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SOBER UP OR YOU’LL SUFFER

Nurses to turn away drunk and aggressive hospital patients

Aggressive-AE-patient

Australian Nursing and Midwifery Federation state secretary Professor Elizabeth Dabars said hospital administrators had been told to stop the violent attacks against nurses and doctors or face the unusual industrial action to protect the lives of members.

“They have put this problem in the too-hard basket, but hospital workers have had enough,’’ she said.

Professor Dabars was commenting on new research showing that almost all of the state’s emergency department nurses and doctors had been physically threatened by intoxicated patients.

She said that under the ultimatum, which had been given to the Health Department, patients who were too incapacitated by their illness or injury to cause harm would be treated, but those who were violent and capable of carrying out their threats would be turned away until they behaved.

“We have developed a complete zero-tolerance proposal, which is that if you behave like this you are not welcome at the hospital,’’ she said.

“If you cannot treat people with basic courtesy and respect, then you will not be in the emergency department or in the health system.

“You will not be entitled to any service and they would not get any treatment unless they are incapacitated and it is a life-or-death scenario. In that situation, they would not be making threats or able to carry them out.

“But if you present with a laceration for treatment and you are going to attack people in the hospital then you would be escorted off the premises.

“The fact that workers are enduring these horrific conditions is a disgrace. We have been talking to the government and hospitals about this for a long time.’’

NURSES say they will turn away violent drunk and drug-affected patients in an unprecedented attempt to curb attacks on hospital emergency department staff.

The call for action comes as healthcare workers also demand better protection for remote area workers following the killing of Outback nurse Gayle Woodford.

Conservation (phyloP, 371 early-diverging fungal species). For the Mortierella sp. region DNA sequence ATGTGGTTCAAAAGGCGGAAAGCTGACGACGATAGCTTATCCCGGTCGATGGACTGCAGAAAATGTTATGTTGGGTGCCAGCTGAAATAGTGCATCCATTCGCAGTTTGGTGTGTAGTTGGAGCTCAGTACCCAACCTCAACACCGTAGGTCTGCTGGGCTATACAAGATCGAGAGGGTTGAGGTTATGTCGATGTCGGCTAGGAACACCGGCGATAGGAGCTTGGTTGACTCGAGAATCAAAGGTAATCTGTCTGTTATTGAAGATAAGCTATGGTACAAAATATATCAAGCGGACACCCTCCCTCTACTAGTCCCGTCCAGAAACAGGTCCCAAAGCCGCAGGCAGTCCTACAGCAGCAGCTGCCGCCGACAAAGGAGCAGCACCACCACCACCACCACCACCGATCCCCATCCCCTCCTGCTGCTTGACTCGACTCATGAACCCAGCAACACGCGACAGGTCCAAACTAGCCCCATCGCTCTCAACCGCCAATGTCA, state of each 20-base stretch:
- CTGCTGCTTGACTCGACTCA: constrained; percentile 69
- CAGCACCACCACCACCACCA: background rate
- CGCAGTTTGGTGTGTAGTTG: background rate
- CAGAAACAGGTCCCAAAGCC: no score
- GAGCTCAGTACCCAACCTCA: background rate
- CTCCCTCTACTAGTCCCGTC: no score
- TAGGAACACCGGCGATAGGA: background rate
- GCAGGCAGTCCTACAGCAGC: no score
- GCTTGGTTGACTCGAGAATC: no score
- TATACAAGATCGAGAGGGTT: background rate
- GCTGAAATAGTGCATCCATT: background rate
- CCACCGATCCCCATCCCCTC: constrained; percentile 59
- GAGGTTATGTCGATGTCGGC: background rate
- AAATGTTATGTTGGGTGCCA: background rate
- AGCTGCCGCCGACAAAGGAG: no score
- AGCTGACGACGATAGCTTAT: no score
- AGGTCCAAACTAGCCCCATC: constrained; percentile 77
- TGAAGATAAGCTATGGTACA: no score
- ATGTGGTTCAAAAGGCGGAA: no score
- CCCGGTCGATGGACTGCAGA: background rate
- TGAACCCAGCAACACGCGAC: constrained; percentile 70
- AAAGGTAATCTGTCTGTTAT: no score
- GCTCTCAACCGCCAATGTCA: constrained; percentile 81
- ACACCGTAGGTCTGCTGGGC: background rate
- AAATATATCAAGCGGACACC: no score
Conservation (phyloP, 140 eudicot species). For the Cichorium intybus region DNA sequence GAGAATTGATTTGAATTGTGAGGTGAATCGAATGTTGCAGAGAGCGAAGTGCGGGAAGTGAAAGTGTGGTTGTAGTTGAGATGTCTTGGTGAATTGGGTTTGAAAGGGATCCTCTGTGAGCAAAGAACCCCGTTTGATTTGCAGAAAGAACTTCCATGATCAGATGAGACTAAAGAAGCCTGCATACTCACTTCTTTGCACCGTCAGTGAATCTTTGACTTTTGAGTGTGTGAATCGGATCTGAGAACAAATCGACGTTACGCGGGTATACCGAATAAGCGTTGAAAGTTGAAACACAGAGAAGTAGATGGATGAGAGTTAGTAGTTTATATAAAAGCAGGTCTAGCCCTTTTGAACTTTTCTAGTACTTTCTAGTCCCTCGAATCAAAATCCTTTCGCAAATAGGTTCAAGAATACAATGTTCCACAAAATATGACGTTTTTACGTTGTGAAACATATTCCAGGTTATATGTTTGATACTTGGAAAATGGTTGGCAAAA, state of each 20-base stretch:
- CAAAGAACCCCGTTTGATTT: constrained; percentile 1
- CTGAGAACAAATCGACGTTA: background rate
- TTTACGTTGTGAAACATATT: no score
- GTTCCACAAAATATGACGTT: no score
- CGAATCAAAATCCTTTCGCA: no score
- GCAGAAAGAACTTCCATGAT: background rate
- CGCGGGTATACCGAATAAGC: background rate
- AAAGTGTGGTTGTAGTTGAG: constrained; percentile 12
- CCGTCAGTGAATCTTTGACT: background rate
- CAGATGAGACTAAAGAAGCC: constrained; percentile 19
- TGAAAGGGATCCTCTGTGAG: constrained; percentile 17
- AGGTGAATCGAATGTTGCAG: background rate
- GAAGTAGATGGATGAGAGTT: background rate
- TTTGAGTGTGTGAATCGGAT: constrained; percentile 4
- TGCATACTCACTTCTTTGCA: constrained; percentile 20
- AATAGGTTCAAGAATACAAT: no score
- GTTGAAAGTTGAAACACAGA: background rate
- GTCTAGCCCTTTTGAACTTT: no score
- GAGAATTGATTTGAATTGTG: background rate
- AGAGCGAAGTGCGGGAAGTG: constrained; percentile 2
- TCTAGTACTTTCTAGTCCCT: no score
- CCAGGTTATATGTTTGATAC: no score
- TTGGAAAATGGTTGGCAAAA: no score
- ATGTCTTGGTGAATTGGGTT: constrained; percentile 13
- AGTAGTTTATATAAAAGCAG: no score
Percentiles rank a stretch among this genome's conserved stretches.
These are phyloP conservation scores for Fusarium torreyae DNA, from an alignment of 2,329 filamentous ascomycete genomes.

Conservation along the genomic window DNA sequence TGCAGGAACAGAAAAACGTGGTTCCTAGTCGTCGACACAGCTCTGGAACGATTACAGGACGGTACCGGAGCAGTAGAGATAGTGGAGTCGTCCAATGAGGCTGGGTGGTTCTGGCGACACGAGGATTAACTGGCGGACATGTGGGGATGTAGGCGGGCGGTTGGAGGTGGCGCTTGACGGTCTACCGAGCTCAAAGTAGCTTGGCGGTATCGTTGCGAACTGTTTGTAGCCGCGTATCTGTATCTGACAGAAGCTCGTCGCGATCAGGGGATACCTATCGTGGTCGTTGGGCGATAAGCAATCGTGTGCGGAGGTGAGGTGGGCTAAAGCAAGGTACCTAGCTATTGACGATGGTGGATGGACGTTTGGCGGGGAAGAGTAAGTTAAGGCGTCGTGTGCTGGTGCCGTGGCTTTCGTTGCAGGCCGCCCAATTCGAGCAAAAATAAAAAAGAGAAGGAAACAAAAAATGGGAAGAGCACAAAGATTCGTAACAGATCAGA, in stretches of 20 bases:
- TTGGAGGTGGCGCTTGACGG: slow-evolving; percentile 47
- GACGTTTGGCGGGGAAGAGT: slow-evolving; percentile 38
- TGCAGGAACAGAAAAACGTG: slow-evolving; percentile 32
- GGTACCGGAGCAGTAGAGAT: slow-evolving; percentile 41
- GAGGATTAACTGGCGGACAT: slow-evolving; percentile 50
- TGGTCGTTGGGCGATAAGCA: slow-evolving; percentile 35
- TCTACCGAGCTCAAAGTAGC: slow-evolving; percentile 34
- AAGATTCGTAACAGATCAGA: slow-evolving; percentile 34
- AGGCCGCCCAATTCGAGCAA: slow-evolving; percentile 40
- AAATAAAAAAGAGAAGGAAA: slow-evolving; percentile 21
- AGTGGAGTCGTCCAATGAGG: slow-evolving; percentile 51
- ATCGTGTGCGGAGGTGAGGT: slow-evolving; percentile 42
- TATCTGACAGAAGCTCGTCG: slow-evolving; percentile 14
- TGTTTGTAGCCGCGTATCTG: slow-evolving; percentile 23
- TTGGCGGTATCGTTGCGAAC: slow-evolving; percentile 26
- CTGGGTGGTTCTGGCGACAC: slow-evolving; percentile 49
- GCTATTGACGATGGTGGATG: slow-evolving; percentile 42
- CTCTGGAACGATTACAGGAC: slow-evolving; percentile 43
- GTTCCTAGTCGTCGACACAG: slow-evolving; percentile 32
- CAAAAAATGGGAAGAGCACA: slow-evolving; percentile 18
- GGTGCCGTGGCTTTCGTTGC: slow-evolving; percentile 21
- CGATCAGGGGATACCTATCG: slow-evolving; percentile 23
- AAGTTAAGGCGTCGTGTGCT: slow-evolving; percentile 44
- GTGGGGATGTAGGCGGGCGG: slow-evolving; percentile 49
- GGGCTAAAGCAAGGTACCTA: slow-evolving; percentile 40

Mrs Woodford was allegedly lured from her home late at night in the ambulance she operated in the remote APY Lands in the state’s far north.

Professor Dabars said in the case of emergency departments, the federation had been lobbying unsuccessfully for drunk or drug-affected patients to be separated in “quiet areas” until they were safe to be treated.

It had also been lobbying for hospital managers to be more  supportive  of charges being laid against violent patients.

Professor Dabars said the plan to refuse treatment for violent patients was the only option if the Health Department continued to oppose segregating them away from the emergency departments.

She said the State Government had promised to follow anti-violence advertisements protecting ambulance officers with others aimed at protecting nurses, but more needed to be done.

“We want a detox location area for all emergency departments, co-located with, but separated from, the area where people are being treated,’’ she said.

A spokesman for SA Health confirmed a public advertising campaign would soon highlight the problem of violence in emergency departments.

“The safety and wellbeing of staff and patients is our priority, and any act of violence or aggression in hospital is inexcusable,’’ the spokesman said.

“We are continuing to work with the ANMF on a range of strategies to tackle violence and aggression in our emergency departments, including developing a campaign similar to the successful Hands off our Ambos campaign, which hashelped reduce violence against paramedics by around 17 per cent.’’

The latest issue of the Medical Journal of Australia includes results of a survey of Australian emergency nurses and doctors, including 211 from SA, showing alcohol-related verbal aggression from patients had been experienced in the past 12 months by 97.9 per cent, and physical aggression by 92.2 per cent.

“Managers of health services must ensure a safe working environment for staff,’’ the authors concluded.

“More  importantly,  however, a comprehensive public health approach to changing the prevailing culture that tolerates alcohol-induced unacceptable behaviour is required.’’

Professor Dabars said the Australian Nursing and Midwifery Federation agreed that more needed to be done by parents and authorities outside hospitals to stop binge drinking and drug abuse, but it was also not satisfied that enough was being done to stop the violence inside hospitals.

Professor Dabars said the State Government had in 2014 tried to curb the violence against emergency nurses by introducing laws that would jail people assaulting a doctor or nurse in a hospital for up to 25 years.

But despite requests for information about how this law was being applied, the federation had not been told of its effectiveness.

“The question we have is if they are using these penalties or not and if the hospitals are being supported to have these people prosecuted,’’ Professor Dabars said.

“Have they put this into place, have hospitals pushed for a prosecution when people are caught, is it having an effect?

“There is no drunks defence any more for assault so there is no excuse for this behaviour.’’

Credit: Story from The Advertiser